Methodology in Western Esoteric Studies

At the last international meeting (May 2008) of the Association for the Study of Esotericism (ASE), we had over 50 presentations representing 13 different academic disciplines. Among these the most prevalent discipline was Religious Studies; however, even among those in Religious Studies there was a wide range of methodological approaches. Because the area of study is relatively new in academia, commonly shared methodologies gave some emphasis to three approaches: historical development, primary textual analysis, and various forms of ritual practice. American scholars tended to be comparative and also to express great interest in non-verbal “texts” such as images, diagrams, art, music, and various forms of symbolism. Underlying this diversity of interests was a sophisticated use of theories that reflected transdisciplinary thinking and analysis. A striking feature of the conference was the tendency of scholars to treat the subject matter with respect and appreciation while offering interpretive perspectives that pushed beyond any literal interpretation of contents. Without doubt, the demand for authentic scholarship requires an epistemological engagement that moves from the literal and historical into the imaginal worlds of esotericism by recognizing a deeper symbolism beyond simple, accurate representation. A fundamental characteristic of esotericism is the attempt by practitioners to actualize and embody visionary worlds whose contents are subtle, elusive, and embedded in ontological claims that cannot be reduced to rational schemes and social or cultural contexts. The blunt fact of psychic or subtle claims, of magical practices or alchemical transformations, requires sophistication in symbolic thinking that preserves the integrity of the claim while simultaneously exploring the ramifications of symbolic processes reflective of broader fields of meaning. The participatory nature of esotericism - its gnostic and mystical depths, its subtle psychism, and its transformative, enactive paradigms – cannot be comprehended from a strictly “objectivist” position that would deny the ontological significance of both practice and theory among esotericists. By “ontological significance” I refer to participatory being, to the transrational nature of human discovery, and the impact of encounter on the mind and heart of the individual practitioner. Much like the enactive and participatory aspects of traditional religions, mature esotericists claim authentic engagement with being that is, for them, transformative and non-reductive to local context or to a specific cultural psychology. While context, locality, and individual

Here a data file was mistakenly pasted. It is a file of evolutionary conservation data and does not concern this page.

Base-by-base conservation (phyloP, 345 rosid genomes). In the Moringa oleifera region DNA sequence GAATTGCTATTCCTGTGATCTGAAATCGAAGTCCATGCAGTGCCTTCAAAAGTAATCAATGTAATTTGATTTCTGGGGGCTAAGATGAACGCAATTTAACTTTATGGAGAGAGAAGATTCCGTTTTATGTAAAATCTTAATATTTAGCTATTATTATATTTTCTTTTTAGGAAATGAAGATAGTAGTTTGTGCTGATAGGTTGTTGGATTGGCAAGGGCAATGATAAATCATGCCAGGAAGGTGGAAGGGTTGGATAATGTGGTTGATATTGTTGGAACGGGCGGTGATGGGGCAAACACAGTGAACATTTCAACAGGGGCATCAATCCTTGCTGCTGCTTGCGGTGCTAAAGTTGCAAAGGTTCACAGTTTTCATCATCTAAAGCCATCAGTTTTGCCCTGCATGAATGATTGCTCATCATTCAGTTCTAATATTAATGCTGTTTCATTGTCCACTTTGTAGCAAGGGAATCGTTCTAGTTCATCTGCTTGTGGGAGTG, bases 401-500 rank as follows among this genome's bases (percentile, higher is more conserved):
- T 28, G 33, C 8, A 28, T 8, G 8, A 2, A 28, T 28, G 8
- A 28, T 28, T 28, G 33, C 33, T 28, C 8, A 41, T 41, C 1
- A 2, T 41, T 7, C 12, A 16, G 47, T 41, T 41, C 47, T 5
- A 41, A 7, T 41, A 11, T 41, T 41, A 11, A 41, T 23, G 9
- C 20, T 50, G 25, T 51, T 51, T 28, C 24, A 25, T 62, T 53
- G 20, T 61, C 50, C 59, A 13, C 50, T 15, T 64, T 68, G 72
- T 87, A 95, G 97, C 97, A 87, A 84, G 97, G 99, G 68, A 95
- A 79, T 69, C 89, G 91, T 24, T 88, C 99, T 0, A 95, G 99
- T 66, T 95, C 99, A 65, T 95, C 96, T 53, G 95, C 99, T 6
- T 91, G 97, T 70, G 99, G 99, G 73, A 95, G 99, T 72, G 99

characteristics may influence such claims, the more substantive goals of esotericism extend beyond the immediacy of historical circumstances to embrace a deeper human potential than what local context usually offers. And thus the heart of the symbolic nature of esoteric discourse - be it verbal, artistic, imaginal, or fictive - is reliance upon expressive media that seek to embody in some meaningful ways, this transrational, deep, transformative encounter. The scholarly goal should be to engage the full scope of esoteric claims, to respectfully and critically examine its transrational engagement with being, and to offer models of interpretation that fully involve an often imaginal epistemology as embodied in a dedicate, serious way of life by practitioners. And practitioners should strive to overcome enclosure in a specific discourse that would deny the validity of comparative study or place their own practice as superior to the practices of others. What is required, by scholars and practitioners alike, is a sense of humility in the face of being, a sense of respect for differences, and a genuine, deep appreciation of diversity as an expression of a profound mystery that is transrational, imaginal, and ontologically vast and complex. The interpretation of esoteric beliefs or practices is additive when it acknowledges a methodology that recognizes an open horizon in human potential. If we hope to develop a fully robust field of scholarly inquiry, it is imperative that we do not reduce the human potential to a false image of rationalism nor to an inflated sense of grandeur. In walking the middle road, what is required is respect, creative inquiry, and a compassionate desire for discovery that allows for significant growth in the scholar and practitioner alike. Our work is a form of partnership and our goal is not simply the creation of an academic discipline, but the further deepening of human knowledge in the face of being – that is a task truly worthy of our full and complete dedication. Lee Irwin, Elder Scholar

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